A drastic shift in prescribing patterns is increasing the magnitude of opioid abuse in the United States, with opioid prescriptions from practitioners on the rise as prescriptions for nonsteroidal anti-inflammatory drugs (NSAIDs) decrease.
About 201.9 million opioid prescriptions were dispensed nationwide in 2009, a nearly threefold increase from 1991 to 2009, according to National Institute on Drug Abuse data. Of those prescriptions, 84.9% were for products with hydrocodone or oxycodone. Over 10 years, admissions to substance-abuse programs for opioid addictions have increased fivefold.
In the sample of 79.5 million opioid analgesic prescriptions analyzed by researchers, primary-care physicians were the main prescribers, with 28.8% of total prescriptions, followed by internists (14.6%), dentists (8%), and orthopedic surgeons (7.7%).
On average, more than half of these prescriptions were dispensed to patients who had already filled another opioid prescription within the past month.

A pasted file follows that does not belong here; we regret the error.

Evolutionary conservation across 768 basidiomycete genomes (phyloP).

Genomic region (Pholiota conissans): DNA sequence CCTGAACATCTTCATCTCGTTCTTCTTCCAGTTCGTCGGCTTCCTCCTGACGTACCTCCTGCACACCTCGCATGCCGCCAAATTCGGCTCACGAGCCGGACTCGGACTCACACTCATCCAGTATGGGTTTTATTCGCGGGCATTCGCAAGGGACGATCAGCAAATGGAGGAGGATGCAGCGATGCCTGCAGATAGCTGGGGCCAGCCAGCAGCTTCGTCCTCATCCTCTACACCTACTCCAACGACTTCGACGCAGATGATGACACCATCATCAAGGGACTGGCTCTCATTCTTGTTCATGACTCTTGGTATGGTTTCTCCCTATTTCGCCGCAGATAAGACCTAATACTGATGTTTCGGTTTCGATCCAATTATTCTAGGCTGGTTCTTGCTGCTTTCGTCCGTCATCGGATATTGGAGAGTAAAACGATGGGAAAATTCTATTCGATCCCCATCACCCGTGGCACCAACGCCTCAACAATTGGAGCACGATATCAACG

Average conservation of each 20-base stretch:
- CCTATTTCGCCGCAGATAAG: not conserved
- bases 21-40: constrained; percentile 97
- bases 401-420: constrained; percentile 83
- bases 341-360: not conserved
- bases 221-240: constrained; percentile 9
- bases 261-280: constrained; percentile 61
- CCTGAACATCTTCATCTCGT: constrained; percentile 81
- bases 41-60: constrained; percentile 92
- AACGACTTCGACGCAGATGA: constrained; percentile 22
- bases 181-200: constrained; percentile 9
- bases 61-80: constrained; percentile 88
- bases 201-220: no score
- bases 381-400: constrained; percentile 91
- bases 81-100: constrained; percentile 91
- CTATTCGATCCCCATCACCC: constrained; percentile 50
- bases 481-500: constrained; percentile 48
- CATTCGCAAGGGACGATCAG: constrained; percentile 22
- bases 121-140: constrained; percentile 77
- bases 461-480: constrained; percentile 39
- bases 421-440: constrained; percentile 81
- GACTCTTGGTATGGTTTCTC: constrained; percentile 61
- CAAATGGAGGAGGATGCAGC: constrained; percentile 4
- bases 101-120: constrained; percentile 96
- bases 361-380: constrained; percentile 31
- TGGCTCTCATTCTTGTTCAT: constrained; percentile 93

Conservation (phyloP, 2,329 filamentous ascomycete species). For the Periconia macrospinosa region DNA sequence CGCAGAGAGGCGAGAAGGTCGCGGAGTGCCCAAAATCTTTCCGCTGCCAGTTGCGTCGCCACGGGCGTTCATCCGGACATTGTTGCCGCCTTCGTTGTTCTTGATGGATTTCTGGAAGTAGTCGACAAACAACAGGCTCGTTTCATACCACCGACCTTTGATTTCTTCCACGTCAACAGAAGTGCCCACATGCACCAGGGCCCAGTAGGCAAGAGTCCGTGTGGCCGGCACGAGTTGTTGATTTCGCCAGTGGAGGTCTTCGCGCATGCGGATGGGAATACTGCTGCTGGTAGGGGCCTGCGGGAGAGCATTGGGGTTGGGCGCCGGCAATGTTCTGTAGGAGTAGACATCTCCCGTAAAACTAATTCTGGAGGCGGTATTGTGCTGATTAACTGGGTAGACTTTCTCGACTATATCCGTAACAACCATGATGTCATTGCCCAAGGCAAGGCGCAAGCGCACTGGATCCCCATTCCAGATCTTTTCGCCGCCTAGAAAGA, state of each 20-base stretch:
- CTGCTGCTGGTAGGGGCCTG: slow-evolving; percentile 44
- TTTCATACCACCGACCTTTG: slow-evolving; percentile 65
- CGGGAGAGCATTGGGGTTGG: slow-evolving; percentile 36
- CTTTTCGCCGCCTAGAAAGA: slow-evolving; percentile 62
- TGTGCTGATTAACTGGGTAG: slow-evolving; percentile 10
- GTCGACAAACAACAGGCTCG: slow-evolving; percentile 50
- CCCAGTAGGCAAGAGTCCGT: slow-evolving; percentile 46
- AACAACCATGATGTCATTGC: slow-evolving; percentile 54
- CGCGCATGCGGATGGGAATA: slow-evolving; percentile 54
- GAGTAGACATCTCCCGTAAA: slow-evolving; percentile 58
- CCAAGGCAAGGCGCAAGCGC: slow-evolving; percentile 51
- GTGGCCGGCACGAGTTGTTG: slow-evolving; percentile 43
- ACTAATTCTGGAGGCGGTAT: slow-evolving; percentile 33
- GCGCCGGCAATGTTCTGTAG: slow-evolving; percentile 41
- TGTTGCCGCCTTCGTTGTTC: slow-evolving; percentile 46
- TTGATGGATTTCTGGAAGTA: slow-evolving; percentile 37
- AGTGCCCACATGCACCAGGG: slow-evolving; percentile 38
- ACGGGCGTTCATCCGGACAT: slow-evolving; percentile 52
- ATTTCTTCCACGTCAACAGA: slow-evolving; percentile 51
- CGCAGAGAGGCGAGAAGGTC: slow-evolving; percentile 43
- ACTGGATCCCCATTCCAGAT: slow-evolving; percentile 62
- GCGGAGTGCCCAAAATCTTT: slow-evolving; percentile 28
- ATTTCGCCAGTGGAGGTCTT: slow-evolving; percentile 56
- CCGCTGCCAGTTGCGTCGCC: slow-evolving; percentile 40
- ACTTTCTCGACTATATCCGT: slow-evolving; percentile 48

In a related commentary, investigators suggest that a Joint Commission mandate to screen and manage pain, coupled with concerns regarding the safety of NSAIDs and other nonopioid analgesics, are likely contributors to the increase in opioid prescribing and subsequent abuse.
“Given that pain is among the most common diagnoses in medicine (with the prevalence estimates for chronic noncancer pain ranging from 4% to 40% in primary-care settings), that there have been significant research advances in understanding pain and addiction, that there are many new formulations and types of opioid and nonopioid analgesics, and that the current education of pain management for health professionals has been deemed insufficient, a more comprehensive and contemporary training curriculum for prescribers seems warranted,” wrote the authors.
Broad adoption of guidelines created by the American Academy of Pain Medicine is recommended as a means of harmonizing best practices among health-care personnel regarding the initial prescription of opioids and the subsequent monitoring and management of patients with chronic noncancer pain.